Can one turn off a stove on Shabbat? I recently heard that Rav Tendler does in fact hold this and it was followed in the home of Rav Feinstein. The reasoning had something to do with gas being made up of seperate molocules. However, this does not seem to be followed by any other Rabbi.

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    Could it be that the ruling to which you refer is about yom tov and not Shabbat? (I don't know too much about the issue, but it rings a bell regarding yom tov.)
    – WAF
    Jan 5, 2010 at 23:58
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    It was during a Talmud Shabbat shiur (the third perek) and it was said by the Rabbi of the Shul, most definetly about Shabbat.
    – Ken
    Jan 8, 2010 at 11:32
  • What about an oven? As far as I understand, one can turn the thermostat on your wall up or down, as long as it prolongs the current status, i.e. up when the heat is on, down when it is off. Would the same apply to an oven, if there is no food inside?
    – Jeremy
    Jan 13, 2010 at 17:37
  • If your thermostat has a digital display then what you are saying would be problematic.
    – Yahu
    Mar 19, 2010 at 22:47

2 Answers 2


See Igros Moshe OH 1:128 (last paragraph) where R. Moshe refuses to answer regarding the permissibility to turn off the gas on yom tov.


  • Curiouser, very true! What he said and what he wrote are two different things for the obvious reasons of misinterpretation and mis-application.
    – Yahu
    May 16, 2011 at 21:29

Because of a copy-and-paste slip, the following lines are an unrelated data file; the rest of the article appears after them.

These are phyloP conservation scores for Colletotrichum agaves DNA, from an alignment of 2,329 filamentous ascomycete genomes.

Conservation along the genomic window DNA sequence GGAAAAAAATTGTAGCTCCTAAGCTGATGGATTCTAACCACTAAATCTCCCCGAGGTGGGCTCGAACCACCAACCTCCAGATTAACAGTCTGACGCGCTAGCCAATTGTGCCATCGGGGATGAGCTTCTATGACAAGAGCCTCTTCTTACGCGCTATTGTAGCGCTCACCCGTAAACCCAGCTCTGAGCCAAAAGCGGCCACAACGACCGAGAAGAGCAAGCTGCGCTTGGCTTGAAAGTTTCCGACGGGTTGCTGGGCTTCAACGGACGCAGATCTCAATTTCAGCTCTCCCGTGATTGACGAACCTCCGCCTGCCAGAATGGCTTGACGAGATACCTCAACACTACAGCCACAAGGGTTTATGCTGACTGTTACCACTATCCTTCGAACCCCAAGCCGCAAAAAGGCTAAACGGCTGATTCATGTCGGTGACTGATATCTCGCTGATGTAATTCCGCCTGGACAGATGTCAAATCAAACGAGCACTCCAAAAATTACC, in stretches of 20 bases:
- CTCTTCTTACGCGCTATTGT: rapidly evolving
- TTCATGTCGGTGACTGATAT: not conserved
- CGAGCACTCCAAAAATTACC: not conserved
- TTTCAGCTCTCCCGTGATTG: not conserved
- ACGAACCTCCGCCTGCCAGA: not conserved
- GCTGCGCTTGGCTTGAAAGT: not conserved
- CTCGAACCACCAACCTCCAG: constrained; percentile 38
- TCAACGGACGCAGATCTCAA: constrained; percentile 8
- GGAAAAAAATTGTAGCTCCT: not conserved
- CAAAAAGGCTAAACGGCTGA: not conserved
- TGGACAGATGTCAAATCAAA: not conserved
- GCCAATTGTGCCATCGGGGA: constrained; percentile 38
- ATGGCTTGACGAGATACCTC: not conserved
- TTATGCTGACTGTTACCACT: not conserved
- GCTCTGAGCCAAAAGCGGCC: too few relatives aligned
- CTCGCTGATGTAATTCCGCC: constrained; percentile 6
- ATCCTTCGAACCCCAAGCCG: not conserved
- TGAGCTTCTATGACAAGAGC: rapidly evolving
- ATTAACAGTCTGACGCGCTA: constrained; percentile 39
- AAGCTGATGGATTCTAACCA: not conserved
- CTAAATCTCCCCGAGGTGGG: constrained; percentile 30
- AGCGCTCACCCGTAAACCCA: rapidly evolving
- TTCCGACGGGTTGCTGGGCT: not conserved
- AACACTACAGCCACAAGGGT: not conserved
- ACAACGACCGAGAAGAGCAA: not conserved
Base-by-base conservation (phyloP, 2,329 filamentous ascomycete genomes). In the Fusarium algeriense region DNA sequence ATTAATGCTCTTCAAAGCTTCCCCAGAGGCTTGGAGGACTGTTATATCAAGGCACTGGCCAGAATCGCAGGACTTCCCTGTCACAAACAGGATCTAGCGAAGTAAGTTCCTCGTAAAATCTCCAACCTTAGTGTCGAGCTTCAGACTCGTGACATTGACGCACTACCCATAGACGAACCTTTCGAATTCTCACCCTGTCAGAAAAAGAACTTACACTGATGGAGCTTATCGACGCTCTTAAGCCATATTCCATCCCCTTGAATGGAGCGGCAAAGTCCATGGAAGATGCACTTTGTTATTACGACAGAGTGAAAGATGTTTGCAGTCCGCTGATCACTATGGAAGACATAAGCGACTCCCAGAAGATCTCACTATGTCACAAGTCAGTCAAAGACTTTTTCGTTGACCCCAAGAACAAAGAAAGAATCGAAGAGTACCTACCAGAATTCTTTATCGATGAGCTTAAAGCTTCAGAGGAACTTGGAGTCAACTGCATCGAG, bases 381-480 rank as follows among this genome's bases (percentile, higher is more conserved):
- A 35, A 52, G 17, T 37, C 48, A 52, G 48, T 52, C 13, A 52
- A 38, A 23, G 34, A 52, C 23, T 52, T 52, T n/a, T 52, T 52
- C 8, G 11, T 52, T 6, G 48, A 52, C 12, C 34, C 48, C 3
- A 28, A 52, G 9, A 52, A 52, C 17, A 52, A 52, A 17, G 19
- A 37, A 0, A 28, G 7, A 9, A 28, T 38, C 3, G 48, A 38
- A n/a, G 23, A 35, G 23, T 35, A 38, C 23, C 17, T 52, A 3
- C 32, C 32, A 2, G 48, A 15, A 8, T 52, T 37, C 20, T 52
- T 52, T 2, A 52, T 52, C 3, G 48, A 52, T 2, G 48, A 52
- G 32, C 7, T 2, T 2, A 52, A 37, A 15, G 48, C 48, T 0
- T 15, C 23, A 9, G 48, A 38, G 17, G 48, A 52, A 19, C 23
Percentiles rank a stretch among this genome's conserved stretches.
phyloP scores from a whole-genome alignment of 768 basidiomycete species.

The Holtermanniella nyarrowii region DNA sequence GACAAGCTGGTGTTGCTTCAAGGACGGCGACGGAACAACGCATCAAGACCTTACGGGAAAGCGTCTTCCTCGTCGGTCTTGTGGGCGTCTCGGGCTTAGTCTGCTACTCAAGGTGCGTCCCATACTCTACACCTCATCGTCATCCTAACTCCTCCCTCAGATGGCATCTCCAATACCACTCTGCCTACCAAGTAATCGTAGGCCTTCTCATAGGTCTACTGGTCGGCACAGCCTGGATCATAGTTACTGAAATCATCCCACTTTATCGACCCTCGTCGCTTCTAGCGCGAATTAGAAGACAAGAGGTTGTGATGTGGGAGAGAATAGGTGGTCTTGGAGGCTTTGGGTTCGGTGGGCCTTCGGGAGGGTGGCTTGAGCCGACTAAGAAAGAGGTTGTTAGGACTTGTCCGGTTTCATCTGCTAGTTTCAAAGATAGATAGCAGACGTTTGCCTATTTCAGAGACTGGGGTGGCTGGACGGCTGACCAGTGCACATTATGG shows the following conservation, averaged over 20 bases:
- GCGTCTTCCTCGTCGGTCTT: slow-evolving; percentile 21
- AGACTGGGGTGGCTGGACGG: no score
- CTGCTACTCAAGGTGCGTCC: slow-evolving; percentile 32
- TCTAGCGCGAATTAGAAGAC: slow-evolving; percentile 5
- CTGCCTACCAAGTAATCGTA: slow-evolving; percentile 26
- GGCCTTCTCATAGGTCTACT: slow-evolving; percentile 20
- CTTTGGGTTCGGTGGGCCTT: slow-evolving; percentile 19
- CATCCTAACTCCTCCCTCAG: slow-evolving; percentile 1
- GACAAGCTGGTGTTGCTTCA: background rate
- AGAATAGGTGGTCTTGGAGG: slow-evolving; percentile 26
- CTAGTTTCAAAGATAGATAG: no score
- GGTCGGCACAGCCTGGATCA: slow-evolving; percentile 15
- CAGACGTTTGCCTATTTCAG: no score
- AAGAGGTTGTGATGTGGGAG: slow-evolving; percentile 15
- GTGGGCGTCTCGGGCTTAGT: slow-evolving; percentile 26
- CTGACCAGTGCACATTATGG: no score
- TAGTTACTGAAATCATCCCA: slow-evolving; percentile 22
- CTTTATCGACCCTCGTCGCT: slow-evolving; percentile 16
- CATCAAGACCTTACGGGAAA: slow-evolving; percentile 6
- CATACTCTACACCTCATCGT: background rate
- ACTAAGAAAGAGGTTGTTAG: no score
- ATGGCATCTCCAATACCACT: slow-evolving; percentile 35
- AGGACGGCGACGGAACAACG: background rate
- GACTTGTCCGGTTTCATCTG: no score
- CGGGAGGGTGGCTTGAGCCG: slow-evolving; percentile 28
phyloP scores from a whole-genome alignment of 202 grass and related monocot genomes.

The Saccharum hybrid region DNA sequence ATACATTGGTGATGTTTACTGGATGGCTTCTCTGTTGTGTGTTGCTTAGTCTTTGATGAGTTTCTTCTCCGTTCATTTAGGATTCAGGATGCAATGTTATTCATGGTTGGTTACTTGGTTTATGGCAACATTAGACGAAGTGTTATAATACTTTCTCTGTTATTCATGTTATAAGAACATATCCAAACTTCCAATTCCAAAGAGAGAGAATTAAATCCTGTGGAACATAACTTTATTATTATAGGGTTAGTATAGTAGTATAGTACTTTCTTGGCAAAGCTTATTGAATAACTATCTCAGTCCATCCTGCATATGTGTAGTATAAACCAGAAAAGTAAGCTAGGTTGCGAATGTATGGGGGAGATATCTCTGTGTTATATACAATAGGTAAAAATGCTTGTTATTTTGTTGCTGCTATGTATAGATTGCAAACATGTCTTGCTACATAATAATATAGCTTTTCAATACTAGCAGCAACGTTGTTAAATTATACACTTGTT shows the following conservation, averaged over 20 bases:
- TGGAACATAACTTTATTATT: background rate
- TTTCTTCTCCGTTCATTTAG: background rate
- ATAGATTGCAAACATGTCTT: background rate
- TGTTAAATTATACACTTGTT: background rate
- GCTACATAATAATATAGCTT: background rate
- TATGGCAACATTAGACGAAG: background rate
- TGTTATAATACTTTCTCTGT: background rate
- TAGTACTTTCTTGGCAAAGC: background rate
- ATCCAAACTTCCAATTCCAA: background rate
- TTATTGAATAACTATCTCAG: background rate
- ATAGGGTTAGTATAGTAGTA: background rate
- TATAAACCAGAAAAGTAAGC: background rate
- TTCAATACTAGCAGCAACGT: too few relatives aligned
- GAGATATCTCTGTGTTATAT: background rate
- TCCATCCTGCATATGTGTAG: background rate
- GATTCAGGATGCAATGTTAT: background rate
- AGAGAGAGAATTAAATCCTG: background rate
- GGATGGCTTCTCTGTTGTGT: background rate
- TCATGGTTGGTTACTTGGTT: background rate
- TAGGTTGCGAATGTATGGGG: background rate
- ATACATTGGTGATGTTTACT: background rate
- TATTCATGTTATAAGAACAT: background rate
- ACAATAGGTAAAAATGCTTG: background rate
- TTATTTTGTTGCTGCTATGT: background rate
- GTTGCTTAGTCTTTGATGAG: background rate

• @Yahu: And yet the misinterpretation seems worse thanks to his not writing the answer -- case in point the entire discussion here where people think he was talking about Shabbos -- whereas R. Rappoport and others will tell you that the psak was about yomtov.
    – Curiouser
    May 17, 2011 at 14:46

It would also seem to me that WAF's remark is correct and it must have been Yom Tov. If I am understanding the molecule aspect of the explanation correctly - it would seem that it's being distinguished from a solid stick of wood where it can only be taken in and out of a fire as a whole unit. Therefore, it would seem that the gas would still parallel a liquid.

In the Mishna Shabbat (Perek 2:4) we see that one is forbidden to pierce an egg-shell and fill it with oil so that it may drip and sustain a flame. The reasoning for this is understood to be that someone might come to remove some oil from the egg shell and cause the flame to burn out sooner.

If gas is a parallel to the liquid case in the Mishna then it would seem, that reducing the supply of gas by closing the valve and having the flame extinguish when the current supply of gas is burned through would be forbidden by the same logic.

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    Can you explain what the difference between Yom Tov and Shabbat would be? Extinguishing flames for non-cooking purposes is forbidden on both of them.
    – Double AA
    May 24, 2012 at 7:12
  • @DoubleAA The difference is that Gram Kibui is muter on Yom Tov (Tosfos Beitza 22a)
    – torahmike
    Dec 13, 2020 at 4:31

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